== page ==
U.S. PRESIDENT BARACK OBAMA: I intend to keep my promise.
JEFFREY BROWN: Nearly six months to the day he first visited Elkhart, Indiana, one of the cities hardest hit by the recession, President Obama returned, this time to tout the success of his stimulus plan.
BARACK OBAMA: It is great to be back in Indiana.
JEFFREY BROWN: Mr. Obama spoke at the Navistar R.V. factory in nearby Wakarusa, about 100 miles east of Chicago. The area is known as the capital of recreational vehicles, but as gas prices rose and the economy bottomed out, Elkhart’s unemployment soared. It’s now nearing 17 percent, much higher than the national average and a 10 percent rise from the year before.
BARACK OBAMA: This area has been hit with a perfect storm of economic troubles. The Elkhart area has experienced the second-greatest increase in the rate of unemployment in the country, up 10 points in a year. It’s an astonishing statistic. And there have been times where nearly 1 in 5 people in this area have been looking for work.
JEFFREY BROWN: Today, amid a continuing debate over the effectiveness of the stimulus money so far, the president unveiled new grants that he said can help rebuild the economy in Elkhart and around the country.
BARACK OBAMA: That’s why innovation is more important than ever.
JEFFREY BROWN: Mr. Obama announced a $2.4 billion investment in electric vehicles and advanced batteries.
BARACK OBAMA: With these investments, we’re planting the seeds of progress for our country and good-paying, private-sector jobs for the American people. Right here in Elkhart County, Navistar, which has taken over two Monaco Coach manufacturing facilities, will receive a $39 million grant to build 400 advanced battery electric trucks with a range of 100 miles, like the trucks here today.
You know, just a few months ago, folks thought that these factories might be closed for good, but now they’re coming back to life.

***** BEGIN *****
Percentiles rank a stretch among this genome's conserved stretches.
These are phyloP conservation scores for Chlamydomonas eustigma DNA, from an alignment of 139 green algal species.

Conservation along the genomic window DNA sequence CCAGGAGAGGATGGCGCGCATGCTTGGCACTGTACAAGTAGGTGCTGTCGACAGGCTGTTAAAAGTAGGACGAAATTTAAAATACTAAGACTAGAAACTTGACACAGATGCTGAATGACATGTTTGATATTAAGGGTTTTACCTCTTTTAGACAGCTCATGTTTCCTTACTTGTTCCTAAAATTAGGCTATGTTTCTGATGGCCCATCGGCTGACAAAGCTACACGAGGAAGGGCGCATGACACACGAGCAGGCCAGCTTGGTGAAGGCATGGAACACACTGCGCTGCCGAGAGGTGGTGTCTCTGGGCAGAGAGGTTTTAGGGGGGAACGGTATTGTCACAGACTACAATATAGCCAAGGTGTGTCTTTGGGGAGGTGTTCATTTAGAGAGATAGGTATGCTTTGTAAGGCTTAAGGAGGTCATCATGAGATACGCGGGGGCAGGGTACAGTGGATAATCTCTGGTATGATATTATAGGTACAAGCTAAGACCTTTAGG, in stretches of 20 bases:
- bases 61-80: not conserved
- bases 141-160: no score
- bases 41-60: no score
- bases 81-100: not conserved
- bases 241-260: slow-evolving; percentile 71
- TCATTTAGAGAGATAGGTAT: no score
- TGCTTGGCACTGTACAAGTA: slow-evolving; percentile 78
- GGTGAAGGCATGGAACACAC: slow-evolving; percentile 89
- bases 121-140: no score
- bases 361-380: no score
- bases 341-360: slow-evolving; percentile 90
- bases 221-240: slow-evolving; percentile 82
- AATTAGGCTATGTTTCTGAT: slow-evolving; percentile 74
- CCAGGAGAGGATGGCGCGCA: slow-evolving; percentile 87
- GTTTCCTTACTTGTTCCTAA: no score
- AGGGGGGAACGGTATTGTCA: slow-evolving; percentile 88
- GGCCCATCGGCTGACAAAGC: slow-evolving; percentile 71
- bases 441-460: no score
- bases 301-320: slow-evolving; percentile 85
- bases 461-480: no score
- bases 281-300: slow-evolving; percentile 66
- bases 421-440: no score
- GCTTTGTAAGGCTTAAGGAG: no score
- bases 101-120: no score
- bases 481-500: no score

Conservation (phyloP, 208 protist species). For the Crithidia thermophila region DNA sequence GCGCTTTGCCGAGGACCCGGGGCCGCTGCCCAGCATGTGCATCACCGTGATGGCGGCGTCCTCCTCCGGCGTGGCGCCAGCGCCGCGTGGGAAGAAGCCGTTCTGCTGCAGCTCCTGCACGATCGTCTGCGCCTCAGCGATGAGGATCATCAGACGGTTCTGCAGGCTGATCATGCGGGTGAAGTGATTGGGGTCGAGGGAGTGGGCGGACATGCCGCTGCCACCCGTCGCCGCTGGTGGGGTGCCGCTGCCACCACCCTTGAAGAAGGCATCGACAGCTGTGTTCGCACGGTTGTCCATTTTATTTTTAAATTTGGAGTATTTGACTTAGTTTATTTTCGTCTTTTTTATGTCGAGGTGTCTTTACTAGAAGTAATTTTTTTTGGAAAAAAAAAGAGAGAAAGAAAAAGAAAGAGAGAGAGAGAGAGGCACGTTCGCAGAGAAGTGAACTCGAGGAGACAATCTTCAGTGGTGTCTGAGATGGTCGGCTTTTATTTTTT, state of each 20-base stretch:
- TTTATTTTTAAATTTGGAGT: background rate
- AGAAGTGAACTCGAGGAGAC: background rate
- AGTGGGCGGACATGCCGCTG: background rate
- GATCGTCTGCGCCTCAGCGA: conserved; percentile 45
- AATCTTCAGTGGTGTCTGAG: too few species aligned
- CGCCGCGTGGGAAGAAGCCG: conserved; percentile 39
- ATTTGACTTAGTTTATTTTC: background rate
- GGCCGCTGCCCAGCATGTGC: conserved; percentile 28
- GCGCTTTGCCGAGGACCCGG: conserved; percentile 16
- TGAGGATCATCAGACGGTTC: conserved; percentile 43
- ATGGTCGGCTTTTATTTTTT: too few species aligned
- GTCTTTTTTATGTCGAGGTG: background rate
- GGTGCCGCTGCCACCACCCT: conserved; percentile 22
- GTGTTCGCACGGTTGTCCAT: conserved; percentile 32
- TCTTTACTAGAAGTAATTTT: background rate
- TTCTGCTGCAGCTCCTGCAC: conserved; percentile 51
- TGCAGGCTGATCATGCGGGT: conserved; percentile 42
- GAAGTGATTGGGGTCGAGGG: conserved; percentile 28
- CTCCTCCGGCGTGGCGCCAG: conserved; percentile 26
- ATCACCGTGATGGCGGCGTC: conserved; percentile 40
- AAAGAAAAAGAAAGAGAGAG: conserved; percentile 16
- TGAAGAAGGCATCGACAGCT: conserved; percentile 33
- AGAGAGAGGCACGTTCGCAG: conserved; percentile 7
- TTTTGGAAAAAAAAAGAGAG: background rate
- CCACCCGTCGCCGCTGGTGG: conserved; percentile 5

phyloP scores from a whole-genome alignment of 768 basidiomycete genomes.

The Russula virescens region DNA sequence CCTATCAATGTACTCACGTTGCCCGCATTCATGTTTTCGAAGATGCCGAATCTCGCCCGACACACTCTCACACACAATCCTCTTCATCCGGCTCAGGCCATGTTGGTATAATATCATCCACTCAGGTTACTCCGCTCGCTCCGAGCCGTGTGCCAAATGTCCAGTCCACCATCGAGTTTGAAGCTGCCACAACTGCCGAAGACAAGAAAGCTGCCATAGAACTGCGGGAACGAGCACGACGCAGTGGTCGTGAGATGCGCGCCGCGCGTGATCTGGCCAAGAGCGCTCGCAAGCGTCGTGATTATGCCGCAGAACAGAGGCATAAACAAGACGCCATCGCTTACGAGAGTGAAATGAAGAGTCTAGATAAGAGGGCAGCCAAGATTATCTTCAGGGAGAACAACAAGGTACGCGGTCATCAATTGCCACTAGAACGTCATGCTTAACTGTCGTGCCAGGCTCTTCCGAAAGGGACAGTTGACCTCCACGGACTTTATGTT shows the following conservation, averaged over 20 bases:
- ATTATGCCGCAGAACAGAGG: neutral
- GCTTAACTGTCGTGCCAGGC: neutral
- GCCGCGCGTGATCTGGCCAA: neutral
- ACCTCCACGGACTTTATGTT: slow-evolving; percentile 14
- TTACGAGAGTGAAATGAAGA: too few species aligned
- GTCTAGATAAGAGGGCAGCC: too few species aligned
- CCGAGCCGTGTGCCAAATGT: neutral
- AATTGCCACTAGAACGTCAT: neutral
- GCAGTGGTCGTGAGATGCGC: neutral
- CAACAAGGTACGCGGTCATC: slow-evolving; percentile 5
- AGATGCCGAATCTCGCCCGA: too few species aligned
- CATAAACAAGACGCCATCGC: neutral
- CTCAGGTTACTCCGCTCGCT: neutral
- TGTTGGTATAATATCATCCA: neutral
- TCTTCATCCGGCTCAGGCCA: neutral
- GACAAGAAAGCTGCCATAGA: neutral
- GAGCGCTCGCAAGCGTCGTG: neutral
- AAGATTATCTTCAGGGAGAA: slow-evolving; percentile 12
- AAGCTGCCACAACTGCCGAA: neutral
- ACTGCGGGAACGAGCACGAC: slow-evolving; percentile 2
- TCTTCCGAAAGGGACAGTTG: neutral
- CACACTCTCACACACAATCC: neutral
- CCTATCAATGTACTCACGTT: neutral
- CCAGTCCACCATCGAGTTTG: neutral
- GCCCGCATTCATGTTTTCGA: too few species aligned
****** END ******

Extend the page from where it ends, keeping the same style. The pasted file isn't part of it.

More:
JEFFREY BROWN: It’s one small part of the administration’s $787 billion American Recovery and Reinvestment Act, the largest domestic spending effort in U.S. history.
BARACK OBAMA: Indiana is the second-largest recipient of grant funding, and it’s a perfect example of what this will mean.
JEFFREY BROWN: The city of Elkhart has already been promised some $14 million in federal stimulus money, for improving roads, an airport runway and a sewage treatment plant.
U.S. VICE PRESIDENT JOSEPH BIDEN: We also need to have a vision.
JEFFREY BROWN: Vice President Biden was also on the road today, defending the stimulus plan, part of an overall effort by the administration this week that’s included cabinet officials.
And we take a closer look now at some of the stimulus spending and where the money’s going. Michael Grabell is the lead reporter covering the stimulus beat for ProPublica, an independent, nonprofit news Web site that features original and investigative reporting.
Welcome to you.
MICHAEL GRABELL, ProPublica: Thank you.
Mixed picture on stimulus
JEFFREY BROWN: One issue you've just looked at is whether the money is going to communities most in need, places like Elkhart, and it sounds like you found a mixed picture.
MICHAEL GRABELL: We did. What we did -- we were able to get, put together a database of nearly all the contracts, grants and loans that have been awarded so far in the stimulus package, and we found kind of a mixed picture.
There are some really hard-pressed counties that are getting a lot of stimulus money. And there are some really hard-pressed counties that are getting very little at this point.
A perfect example of this is Trigg County, Kentucky. It's an area that saw its unemployment rate going to 15.8 percent last month as a result of sort of the spiraling of the auto industry crisis. They had a car seat manufacturer that went out of business.
And they, in turn, now have received about -- you know, a large road project, Forest Service contracts. They've received a biomass facility or funding for a biomass facility. And it works out to -- if you tally it all up -- it works out to about $2,400 per person.
On the other end of that is LaGrange County, which is actually right next to Elkhart, hit by the same R.V. industry problem that Elkhart's having. It has the same unemployment rate as Trigg County, but it's only getting $33 a person, pretty much nothing more than the education and rural housing funds that every county is getting.
JEFFREY BROWN: So when you ask the White House or the administration for an explanation of what looks a little bit like a haphazard process here, what's the explanation?
MICHAEL GRABELL: They say that, at this point, a lot of the money that has gone out has gone through these existing channels, these existing formulas that we have in our government. And as time moves on, some of these more discretionary programs, like the one we saw today for grants to develop advanced batteries, are going to be awarded.